by Dave Newman Published 01/12/2002
The Fill Light
For ultimate simplicity I use a fixed fill light which gives me freedom and the speed and efficiency I require. This light moves into the correct location with fingertip ease, producing the required density for negative/digital with a non-evident, non-specular degree of illumination. For optimum quality prints, one needs to bring the base illumination up into the acceptable zone. A simple electronic flash bounce system provides adequate illumination for all my studio needs. Seldom do we adjust the basic subject to fill illumination level. Set it , leave it! In the particular camera room presented here, however, we move or slide the entire track mounted fill unit into optimum position for each side of the duel-directional camera room. Vinyl corrugated roofing material lines the curved bounce surface of this sliding unit. If you have the space and can use two directions, use a highkey and lowkey sides.
Only one flash head is required for the "high or mid-key" bounce fill direction of the camera room, while two are necessary for the low key direction. I call this fixed fill-light my "pockets and sockets" illuminator, since it simply fills with non-evident light.
My artistic camera room "paint brush" now becomes my keylight. Your choice may be different but I use a custom-built, modified 27" barn-doored soft box. Since this light must provide the facial contouring and artistic illumination for the subject, it must be very flexible and movable. This keylight is mounted onto a smooth rolling stand with easy height adjustment features.
Feathering and adjustment of the power to comply with your personal ratio requirements becomes art mixed with science. Most of our work revolves around a 1:4 or 1:5 ratio (fill-to-key-to-subject) when using some diffusion (which lower ratios considerably). Barn doors control this powerful light, which could otherwise destroy delicate background cucalorus patterns or the use of coloured background gels. Having established the ratio by utilization of a fixed fill light, and working with the minimum of extraneous studio light, one can "see" to meticulously chisel out the details of the facial plains by means of the keylight's modeling lamp. Now by the flattering magic of the keylight's illumination, we perform the task for which we are monetarily rewarded.
Generally all light "behind" the subject, I consider my separation lights, i.e., hairlight and background light (place onto a mini stand and used with very low power at a height of about 3 feet). Using a "fixed," ceiling mounted hairlight for dark hair separation is a boon to the speed function of the camera room. Only the power is altered to facilitate simplicity in camera room lighting techniques.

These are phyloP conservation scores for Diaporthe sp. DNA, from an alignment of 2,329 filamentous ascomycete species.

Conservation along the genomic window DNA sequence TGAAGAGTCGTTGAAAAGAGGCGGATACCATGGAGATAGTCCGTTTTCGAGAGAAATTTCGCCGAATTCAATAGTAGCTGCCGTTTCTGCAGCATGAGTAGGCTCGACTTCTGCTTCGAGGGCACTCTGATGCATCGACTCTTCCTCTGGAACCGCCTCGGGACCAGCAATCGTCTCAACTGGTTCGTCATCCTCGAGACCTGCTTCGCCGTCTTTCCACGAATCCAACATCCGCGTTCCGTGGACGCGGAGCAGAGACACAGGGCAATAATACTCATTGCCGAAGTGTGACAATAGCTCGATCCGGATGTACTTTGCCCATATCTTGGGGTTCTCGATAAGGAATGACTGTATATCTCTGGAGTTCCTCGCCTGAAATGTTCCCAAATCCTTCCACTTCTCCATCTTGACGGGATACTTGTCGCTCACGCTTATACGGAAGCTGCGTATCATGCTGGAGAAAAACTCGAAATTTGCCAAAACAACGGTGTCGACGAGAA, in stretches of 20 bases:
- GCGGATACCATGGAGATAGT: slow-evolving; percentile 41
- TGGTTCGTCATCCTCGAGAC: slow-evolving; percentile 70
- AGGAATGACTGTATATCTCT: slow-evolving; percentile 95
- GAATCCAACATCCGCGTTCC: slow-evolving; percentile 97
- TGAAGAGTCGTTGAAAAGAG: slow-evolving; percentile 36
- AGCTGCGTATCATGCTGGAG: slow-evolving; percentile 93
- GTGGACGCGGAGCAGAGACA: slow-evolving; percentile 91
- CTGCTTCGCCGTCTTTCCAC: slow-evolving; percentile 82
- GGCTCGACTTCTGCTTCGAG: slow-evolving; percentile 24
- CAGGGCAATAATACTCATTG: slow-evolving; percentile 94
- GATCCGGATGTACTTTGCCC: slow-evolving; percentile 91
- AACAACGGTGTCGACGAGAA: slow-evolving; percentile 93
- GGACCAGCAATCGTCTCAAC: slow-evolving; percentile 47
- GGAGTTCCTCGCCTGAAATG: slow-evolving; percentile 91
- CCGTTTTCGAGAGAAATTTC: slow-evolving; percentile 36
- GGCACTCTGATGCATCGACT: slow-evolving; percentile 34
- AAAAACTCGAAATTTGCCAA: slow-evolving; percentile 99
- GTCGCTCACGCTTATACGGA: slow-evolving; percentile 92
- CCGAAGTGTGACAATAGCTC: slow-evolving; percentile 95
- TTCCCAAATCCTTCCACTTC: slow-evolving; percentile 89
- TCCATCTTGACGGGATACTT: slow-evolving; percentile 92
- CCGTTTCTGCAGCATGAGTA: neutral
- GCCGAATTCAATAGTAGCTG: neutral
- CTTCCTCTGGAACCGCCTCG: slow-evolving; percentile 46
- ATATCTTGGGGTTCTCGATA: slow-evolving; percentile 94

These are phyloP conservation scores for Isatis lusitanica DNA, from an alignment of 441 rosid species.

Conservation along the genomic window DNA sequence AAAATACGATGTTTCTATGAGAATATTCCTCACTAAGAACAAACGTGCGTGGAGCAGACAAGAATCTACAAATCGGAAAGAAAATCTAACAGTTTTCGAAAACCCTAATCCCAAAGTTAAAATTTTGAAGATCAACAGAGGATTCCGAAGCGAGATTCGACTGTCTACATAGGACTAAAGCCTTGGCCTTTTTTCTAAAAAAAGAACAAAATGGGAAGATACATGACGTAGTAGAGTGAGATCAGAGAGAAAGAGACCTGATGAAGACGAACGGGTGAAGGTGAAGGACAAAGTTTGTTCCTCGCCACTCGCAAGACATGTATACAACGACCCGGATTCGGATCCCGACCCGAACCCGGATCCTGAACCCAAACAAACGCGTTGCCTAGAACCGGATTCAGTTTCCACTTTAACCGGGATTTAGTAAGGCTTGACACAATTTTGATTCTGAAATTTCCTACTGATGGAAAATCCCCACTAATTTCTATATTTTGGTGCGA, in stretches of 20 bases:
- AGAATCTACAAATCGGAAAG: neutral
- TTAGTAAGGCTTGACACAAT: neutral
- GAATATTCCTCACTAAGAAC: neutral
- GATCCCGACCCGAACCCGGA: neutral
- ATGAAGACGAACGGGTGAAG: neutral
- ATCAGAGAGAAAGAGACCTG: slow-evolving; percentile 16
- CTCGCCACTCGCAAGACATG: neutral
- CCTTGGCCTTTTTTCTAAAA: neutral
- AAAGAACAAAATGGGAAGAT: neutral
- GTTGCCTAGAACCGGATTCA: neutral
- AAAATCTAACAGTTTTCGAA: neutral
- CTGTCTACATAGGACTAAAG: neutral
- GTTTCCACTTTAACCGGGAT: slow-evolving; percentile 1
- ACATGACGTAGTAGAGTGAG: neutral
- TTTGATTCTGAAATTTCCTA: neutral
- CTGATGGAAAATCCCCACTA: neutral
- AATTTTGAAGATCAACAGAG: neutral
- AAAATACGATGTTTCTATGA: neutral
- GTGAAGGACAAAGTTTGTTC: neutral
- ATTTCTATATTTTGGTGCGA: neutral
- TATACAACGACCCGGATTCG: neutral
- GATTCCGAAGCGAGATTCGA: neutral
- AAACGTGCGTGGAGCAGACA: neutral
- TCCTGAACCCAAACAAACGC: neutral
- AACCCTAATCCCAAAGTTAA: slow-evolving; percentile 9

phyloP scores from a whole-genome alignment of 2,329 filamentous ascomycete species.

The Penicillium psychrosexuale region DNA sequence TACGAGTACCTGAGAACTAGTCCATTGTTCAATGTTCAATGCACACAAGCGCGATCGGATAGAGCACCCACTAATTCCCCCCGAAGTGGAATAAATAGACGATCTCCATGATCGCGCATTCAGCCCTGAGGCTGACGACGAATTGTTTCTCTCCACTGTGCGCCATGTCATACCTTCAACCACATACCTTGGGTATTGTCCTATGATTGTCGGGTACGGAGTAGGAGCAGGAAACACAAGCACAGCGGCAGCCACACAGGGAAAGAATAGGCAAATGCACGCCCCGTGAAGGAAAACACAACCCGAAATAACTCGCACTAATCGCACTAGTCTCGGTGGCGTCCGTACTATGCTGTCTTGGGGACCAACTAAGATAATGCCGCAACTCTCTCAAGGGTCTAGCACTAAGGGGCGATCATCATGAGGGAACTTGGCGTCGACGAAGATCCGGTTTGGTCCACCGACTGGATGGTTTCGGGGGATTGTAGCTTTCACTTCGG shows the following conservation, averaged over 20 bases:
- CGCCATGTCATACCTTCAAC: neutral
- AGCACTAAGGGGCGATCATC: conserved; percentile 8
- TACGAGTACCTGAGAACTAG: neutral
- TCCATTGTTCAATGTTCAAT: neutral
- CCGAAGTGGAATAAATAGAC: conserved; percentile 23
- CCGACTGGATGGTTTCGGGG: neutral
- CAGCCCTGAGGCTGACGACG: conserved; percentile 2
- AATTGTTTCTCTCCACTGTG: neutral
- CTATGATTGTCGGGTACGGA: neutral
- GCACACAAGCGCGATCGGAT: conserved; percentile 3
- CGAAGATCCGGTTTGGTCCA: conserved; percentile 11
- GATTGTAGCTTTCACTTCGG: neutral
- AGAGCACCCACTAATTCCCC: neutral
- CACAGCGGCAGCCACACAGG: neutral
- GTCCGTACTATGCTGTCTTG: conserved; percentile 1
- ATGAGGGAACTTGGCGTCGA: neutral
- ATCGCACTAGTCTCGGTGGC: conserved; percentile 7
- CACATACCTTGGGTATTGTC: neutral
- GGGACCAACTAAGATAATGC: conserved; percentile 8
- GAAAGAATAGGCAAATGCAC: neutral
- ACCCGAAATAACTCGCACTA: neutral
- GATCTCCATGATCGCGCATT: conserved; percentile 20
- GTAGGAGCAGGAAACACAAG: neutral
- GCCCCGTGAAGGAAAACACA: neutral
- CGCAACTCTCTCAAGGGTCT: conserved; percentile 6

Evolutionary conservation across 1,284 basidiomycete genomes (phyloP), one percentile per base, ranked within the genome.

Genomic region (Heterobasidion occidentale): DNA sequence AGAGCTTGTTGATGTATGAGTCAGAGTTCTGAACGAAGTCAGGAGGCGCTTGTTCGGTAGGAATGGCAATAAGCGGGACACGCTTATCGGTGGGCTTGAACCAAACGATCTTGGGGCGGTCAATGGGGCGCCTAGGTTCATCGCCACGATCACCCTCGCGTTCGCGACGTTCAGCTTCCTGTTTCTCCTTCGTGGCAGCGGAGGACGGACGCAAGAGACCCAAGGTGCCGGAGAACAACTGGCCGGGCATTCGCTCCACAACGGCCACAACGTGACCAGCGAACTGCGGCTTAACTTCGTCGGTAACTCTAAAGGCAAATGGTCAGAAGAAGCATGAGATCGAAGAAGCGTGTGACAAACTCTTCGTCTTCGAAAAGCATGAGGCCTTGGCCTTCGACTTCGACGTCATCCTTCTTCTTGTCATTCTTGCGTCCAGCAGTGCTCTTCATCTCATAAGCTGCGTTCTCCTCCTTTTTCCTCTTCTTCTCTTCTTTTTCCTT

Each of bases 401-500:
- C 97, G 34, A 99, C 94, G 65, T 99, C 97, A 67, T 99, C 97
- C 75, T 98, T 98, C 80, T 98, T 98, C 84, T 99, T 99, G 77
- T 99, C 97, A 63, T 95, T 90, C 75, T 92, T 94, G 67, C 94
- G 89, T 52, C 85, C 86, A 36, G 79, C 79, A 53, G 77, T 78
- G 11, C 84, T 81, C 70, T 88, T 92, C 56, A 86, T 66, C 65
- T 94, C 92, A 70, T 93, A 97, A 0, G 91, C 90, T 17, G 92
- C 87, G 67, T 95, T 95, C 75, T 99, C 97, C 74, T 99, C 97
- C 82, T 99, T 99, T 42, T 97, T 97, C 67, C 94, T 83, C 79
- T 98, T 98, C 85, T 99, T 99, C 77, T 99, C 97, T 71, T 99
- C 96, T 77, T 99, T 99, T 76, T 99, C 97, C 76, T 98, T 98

A long, narrow softbox is used to more adequately add separation with groups as well as individuals. I find it necessary to use a remote controlled lighting unit with this hairlight as adjustments are very often called for. Note: if you do desire some movement in the direction of this light, I have had great success in one of my studios which uses an inexpensive remote controlled video pan head unit.
More meat and potatoes
Hard surface, not plush, commercial type carpeting is essential throughout,since rolling light stands and costly 'drop-down" painted floor length backgrounds require firmness for function. The large area is very capable of handling large group requests prevalent in our market area, but would appear to be somewhat large for most portrait camera rooms in other cities. The full length highkey background is painted, reversed vinyl flooring. This end of the camera room area is used universally for mid and high key work. This area creates a unique and usable seamless background for a myriad of posing and grouping considerations from brides to commercial setups.
My choice for optics is the Fuji S-2 or the Mamiya RZ's Sekor 100-200 zoom with G-3 vignetter, which has be artfully designed for camera room requirements. Also, rolling, mono pod type, camera stands, not tripods, are designed for speedy and efficient camera room use. Singles and businessmen are photographed digitally with a Fuji Pro S-2. Using Photoshop 7.0, we then rework and print on one of our two Fujix PG 3000s.
A Final Word Yes, you say, but the "do-all/be-all" studio's existence is on the wane, isn't it? Perhaps, and if you're highly specialized in your expertise you may wish to give this article to your best friend, but if you're willing and able to make the most of your many customer requests and their many dollars, consider streamlining your camera room and then "show me your Cadillac".
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